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    ^i agree. It's an awful lot of absences. When my daughter is sick and fighting high bgs, we keep her home because it's not something I want the nurse to have to mess around with. She typically has a bad fever during the beginning of the school yr test keeps her home for 3 dAys. It's like clockwork every yr now lol. So Ido believe in keeping them home for D related reasons but I think the issue of ketones often needs to be addressed
     
  5. Beach bum

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    I don't think the school is out of line asking for a doctor note. If you look at it, your child is absent for a diabetes related situation on average once a week.
    How are you testing for ketones, and what is showing as a result? My daughter wakes up every morning with trace ketones or 0.1 or 0.2 on the meter. Starvation ketones. I would focus on the cause. Log numbers, ketones. Consult with your team, let them know how much school ketones are causing him to miss school. They will want to know this. What kind of numbers are you seeing during the day? Pump or syringe? What type of insulin? I can understand your caution, but you've got to get to the bottom of this, so that he doesn't need to stay home so much.
     
  6. Jejessica

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    I don't keep him home for trace ketones. Only large. I realize we have work to do to figure out how to keep him from getting them, but, in the meantime I don't know. I just don't. He's prone to them. His blood sugar is not prone to running (extremely) high, he's just prone to large ketones when his levels are moderately high (over 200). His grades are fine. His assignments always get turned in, and he tests well. Today we have large ketones (all the way purple) and 294 blood sugar. But I'm sending him to school with a note that says he needs to test and treat with insulin every 2 hours, drink lots of fluids, and no PE. I guess he just needs to take care of himself a little more independently because I obviously can't go to school with him or get him to the doctor to keep him home.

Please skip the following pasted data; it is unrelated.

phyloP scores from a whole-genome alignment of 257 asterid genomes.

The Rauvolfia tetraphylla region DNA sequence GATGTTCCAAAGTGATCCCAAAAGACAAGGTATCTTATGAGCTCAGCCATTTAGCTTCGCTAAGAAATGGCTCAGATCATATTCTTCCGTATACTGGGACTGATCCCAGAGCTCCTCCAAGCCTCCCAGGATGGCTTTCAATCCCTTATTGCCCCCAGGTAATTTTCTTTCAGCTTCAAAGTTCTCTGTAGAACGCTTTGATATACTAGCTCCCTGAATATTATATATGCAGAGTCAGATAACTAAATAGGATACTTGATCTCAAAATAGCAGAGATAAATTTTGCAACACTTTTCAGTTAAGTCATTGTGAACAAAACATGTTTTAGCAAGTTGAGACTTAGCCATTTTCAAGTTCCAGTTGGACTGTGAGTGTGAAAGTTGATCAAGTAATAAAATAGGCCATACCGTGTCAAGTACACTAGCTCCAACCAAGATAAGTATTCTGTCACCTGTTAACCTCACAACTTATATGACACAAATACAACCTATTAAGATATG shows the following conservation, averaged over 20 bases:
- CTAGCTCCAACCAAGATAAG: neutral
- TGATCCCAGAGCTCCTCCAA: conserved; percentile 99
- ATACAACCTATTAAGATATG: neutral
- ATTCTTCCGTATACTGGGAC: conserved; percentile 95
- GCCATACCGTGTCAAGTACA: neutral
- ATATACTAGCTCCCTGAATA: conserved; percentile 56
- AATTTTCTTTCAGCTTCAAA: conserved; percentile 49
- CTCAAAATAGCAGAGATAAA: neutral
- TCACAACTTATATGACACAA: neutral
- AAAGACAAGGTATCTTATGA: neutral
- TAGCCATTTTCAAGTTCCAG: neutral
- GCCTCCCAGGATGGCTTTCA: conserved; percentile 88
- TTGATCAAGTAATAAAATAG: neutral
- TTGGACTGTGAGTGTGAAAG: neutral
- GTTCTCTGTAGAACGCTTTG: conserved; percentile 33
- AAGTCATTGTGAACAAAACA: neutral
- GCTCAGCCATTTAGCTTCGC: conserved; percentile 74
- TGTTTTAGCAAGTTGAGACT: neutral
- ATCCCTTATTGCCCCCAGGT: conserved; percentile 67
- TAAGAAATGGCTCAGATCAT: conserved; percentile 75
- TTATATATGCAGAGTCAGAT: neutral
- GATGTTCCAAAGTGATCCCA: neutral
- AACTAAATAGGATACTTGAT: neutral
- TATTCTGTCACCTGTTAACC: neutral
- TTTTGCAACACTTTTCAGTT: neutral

7. Jejessica

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    Please don't get me wrong... I'm not opposed to doctors. I stay in good communication with his endo, and he knows the ketone situation. I hope no one thinks i'm just over here acting Lone Ranger on his care. I just feel kinda jipped that now he'll have to go to Saturday school to make up the hours that he's missed, when I think the exception should be made. N Saturday school is another issue entirely because there is no nurse or "diabetes person" on duty on Saturdays, so now the assistant principal is contemplating that i'll have to take him to school early or he will stay an hour later every day to make up the hours. It feels like punishment. And it sucks. Thanks for the advice, tho.
     
  8. Sarah Maddie's Mom

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    We don't have "Saturday School" here but if it's taking place on public school grounds and run by and mandated by his public school then they have to provide a trained person to assist him.

    If you are seeing ketones in the morning and you are using pee sticks then you are getting really old data, especially in the first pee of the day. You really need a blood ketone tester if he's prone to spilling ketones so that you can see if he's making "starvation" ketones overnight and if they clear with breakfast or if the ketones are a function of the high bgs and need more aggressive treatment.
     
  9. Nancy in VA

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    If I checked for ketones every time Emma was over 250, we'd be checking every day. I'm SURE she wakes up with starvation ketones every day but she's not in DKA.

    You have GOT to get blood ketone strips - the pee sticks are telling you the overnight numbers and most diabetics develop starvation ketones overnight for not having carbs in 10-12 hours. What BG does he wake up with? I would work on keeping his overnight numbers under 120 and waking up under 120, and if that's the case, feed him and send him to school regardless. He will probably spike high from breakfast - most people do. If they are using pee sticks at school to check for ketones because he's high, he'll probably still be showing the overnight reading and that's going to result in a "false" reading.
     
  10. Jejessica